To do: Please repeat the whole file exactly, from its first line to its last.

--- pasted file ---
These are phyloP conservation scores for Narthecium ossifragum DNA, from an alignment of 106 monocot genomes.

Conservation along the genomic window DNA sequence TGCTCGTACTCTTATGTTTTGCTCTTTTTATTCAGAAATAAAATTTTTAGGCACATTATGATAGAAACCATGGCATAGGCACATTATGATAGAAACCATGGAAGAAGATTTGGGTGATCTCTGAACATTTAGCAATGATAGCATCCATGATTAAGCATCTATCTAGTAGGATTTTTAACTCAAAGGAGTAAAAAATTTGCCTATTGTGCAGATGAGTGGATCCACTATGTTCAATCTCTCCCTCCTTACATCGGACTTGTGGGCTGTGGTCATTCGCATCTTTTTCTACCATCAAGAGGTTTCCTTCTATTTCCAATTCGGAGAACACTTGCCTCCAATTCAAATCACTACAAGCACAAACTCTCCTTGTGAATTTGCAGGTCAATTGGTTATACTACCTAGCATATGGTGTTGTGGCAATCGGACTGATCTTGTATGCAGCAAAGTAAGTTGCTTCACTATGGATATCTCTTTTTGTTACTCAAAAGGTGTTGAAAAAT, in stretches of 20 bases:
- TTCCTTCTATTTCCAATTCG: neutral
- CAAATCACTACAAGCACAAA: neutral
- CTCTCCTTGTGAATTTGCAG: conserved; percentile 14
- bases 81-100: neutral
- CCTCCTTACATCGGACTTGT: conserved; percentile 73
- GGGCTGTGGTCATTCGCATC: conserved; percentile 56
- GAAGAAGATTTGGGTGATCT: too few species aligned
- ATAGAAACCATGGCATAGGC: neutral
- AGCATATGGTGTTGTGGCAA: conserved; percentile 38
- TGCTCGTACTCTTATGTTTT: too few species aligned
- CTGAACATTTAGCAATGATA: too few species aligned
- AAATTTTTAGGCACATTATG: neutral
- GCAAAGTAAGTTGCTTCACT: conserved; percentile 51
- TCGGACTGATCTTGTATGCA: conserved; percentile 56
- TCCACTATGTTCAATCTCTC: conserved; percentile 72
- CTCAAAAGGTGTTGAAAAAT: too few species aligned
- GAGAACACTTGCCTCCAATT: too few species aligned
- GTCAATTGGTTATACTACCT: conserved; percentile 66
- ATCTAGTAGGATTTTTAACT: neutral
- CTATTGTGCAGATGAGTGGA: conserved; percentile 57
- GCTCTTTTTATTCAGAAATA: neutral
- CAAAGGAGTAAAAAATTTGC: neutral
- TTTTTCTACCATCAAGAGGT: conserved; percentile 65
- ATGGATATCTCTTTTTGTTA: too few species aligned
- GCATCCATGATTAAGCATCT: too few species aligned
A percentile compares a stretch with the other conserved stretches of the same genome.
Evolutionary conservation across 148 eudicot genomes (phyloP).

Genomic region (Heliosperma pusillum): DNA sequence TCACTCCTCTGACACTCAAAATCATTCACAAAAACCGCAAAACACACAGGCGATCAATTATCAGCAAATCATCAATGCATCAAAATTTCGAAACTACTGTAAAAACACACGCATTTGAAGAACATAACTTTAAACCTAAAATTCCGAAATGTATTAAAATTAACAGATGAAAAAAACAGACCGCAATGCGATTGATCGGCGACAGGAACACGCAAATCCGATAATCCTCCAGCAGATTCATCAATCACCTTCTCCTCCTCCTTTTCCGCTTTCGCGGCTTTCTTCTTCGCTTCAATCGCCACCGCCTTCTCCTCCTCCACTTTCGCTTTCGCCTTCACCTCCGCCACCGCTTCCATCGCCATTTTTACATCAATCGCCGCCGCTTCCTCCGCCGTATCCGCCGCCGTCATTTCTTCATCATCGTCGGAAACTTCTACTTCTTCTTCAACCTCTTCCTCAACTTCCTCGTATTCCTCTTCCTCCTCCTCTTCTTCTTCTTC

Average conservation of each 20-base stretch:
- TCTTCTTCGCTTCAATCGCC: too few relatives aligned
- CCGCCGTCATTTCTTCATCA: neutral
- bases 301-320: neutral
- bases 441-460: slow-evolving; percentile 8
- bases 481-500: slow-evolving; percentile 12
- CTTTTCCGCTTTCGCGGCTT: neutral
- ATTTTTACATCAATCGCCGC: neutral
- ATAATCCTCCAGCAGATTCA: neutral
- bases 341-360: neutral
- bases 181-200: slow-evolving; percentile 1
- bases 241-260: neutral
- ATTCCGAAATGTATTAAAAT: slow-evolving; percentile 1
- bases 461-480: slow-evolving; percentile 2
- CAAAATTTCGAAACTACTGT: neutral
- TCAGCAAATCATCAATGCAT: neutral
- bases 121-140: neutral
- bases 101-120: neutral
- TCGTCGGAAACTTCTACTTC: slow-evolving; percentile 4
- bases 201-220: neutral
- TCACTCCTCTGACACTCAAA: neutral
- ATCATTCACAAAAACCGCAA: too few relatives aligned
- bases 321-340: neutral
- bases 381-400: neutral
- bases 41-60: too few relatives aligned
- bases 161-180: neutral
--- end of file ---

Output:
These are phyloP conservation scores for Narthecium ossifragum DNA, from an alignment of 106 monocot genomes.

Conservation along the genomic window DNA sequence TGCTCGTACTCTTATGTTTTGCTCTTTTTATTCAGAAATAAAATTTTTAGGCACATTATGATAGAAACCATGGCATAGGCACATTATGATAGAAACCATGGAAGAAGATTTGGGTGATCTCTGAACATTTAGCAATGATAGCATCCATGATTAAGCATCTATCTAGTAGGATTTTTAACTCAAAGGAGTAAAAAATTTGCCTATTGTGCAGATGAGTGGATCCACTATGTTCAATCTCTCCCTCCTTACATCGGACTTGTGGGCTGTGGTCATTCGCATCTTTTTCTACCATCAAGAGGTTTCCTTCTATTTCCAATTCGGAGAACACTTGCCTCCAATTCAAATCACTACAAGCACAAACTCTCCTTGTGAATTTGCAGGTCAATTGGTTATACTACCTAGCATATGGTGTTGTGGCAATCGGACTGATCTTGTATGCAGCAAAGTAAGTTGCTTCACTATGGATATCTCTTTTTGTTACTCAAAAGGTGTTGAAAAAT, in stretches of 20 bases:
- TTCCTTCTATTTCCAATTCG: neutral
- CAAATCACTACAAGCACAAA: neutral
- CTCTCCTTGTGAATTTGCAG: conserved; percentile 14
- bases 81-100: neutral
- CCTCCTTACATCGGACTTGT: conserved; percentile 73
- GGGCTGTGGTCATTCGCATC: conserved; percentile 56
- GAAGAAGATTTGGGTGATCT: too few species aligned
- ATAGAAACCATGGCATAGGC: neutral
- AGCATATGGTGTTGTGGCAA: conserved; percentile 38
- TGCTCGTACTCTTATGTTTT: too few species aligned
- CTGAACATTTAGCAATGATA: too few species aligned
- AAATTTTTAGGCACATTATG: neutral
- GCAAAGTAAGTTGCTTCACT: conserved; percentile 51
- TCGGACTGATCTTGTATGCA: conserved; percentile 56
- TCCACTATGTTCAATCTCTC: conserved; percentile 72
- CTCAAAAGGTGTTGAAAAAT: too few species aligned
- GAGAACACTTGCCTCCAATT: too few species aligned
- GTCAATTGGTTATACTACCT: conserved; percentile 66
- ATCTAGTAGGATTTTTAACT: neutral
- CTATTGTGCAGATGAGTGGA: conserved; percentile 57
- GCTCTTTTTATTCAGAAATA: neutral
- CAAAGGAGTAAAAAATTTGC: neutral
- TTTTTCTACCATCAAGAGGT: conserved; percentile 65
- ATGGATATCTCTTTTTGTTA: too few species aligned
- GCATCCATGATTAAGCATCT: too few species aligned
A percentile compares a stretch with the other conserved stretches of the same genome.
Evolutionary conservation across 148 eudicot genomes (phyloP).

Genomic region (Heliosperma pusillum): DNA sequence TCACTCCTCTGACACTCAAAATCATTCACAAAAACCGCAAAACACACAGGCGATCAATTATCAGCAAATCATCAATGCATCAAAATTTCGAAACTACTGTAAAAACACACGCATTTGAAGAACATAACTTTAAACCTAAAATTCCGAAATGTATTAAAATTAACAGATGAAAAAAACAGACCGCAATGCGATTGATCGGCGACAGGAACACGCAAATCCGATAATCCTCCAGCAGATTCATCAATCACCTTCTCCTCCTCCTTTTCCGCTTTCGCGGCTTTCTTCTTCGCTTCAATCGCCACCGCCTTCTCCTCCTCCACTTTCGCTTTCGCCTTCACCTCCGCCACCGCTTCCATCGCCATTTTTACATCAATCGCCGCCGCTTCCTCCGCCGTATCCGCCGCCGTCATTTCTTCATCATCGTCGGAAACTTCTACTTCTTCTTCAACCTCTTCCTCAACTTCCTCGTATTCCTCTTCCTCCTCCTCTTCTTCTTCTTC

Average conservation of each 20-base stretch:
- TCTTCTTCGCTTCAATCGCC: too few relatives aligned
- CCGCCGTCATTTCTTCATCA: neutral
- bases 301-320: neutral
- bases 441-460: slow-evolving; percentile 8
- bases 481-500: slow-evolving; percentile 12
- CTTTTCCGCTTTCGCGGCTT: neutral
- ATTTTTACATCAATCGCCGC: neutral
- ATAATCCTCCAGCAGATTCA: neutral
- bases 341-360: neutral
- bases 181-200: slow-evolving; percentile 1
- bases 241-260: neutral
- ATTCCGAAATGTATTAAAAT: slow-evolving; percentile 1
- bases 461-480: slow-evolving; percentile 2
- CAAAATTTCGAAACTACTGT: neutral
- TCAGCAAATCATCAATGCAT: neutral
- bases 121-140: neutral
- bases 101-120: neutral
- TCGTCGGAAACTTCTACTTC: slow-evolving; percentile 4
- bases 201-220: neutral
- TCACTCCTCTGACACTCAAA: neutral
- ATCATTCACAAAAACCGCAA: too few relatives aligned
- bases 321-340: neutral
- bases 381-400: neutral
- bases 41-60: too few relatives aligned
- bases 161-180: neutral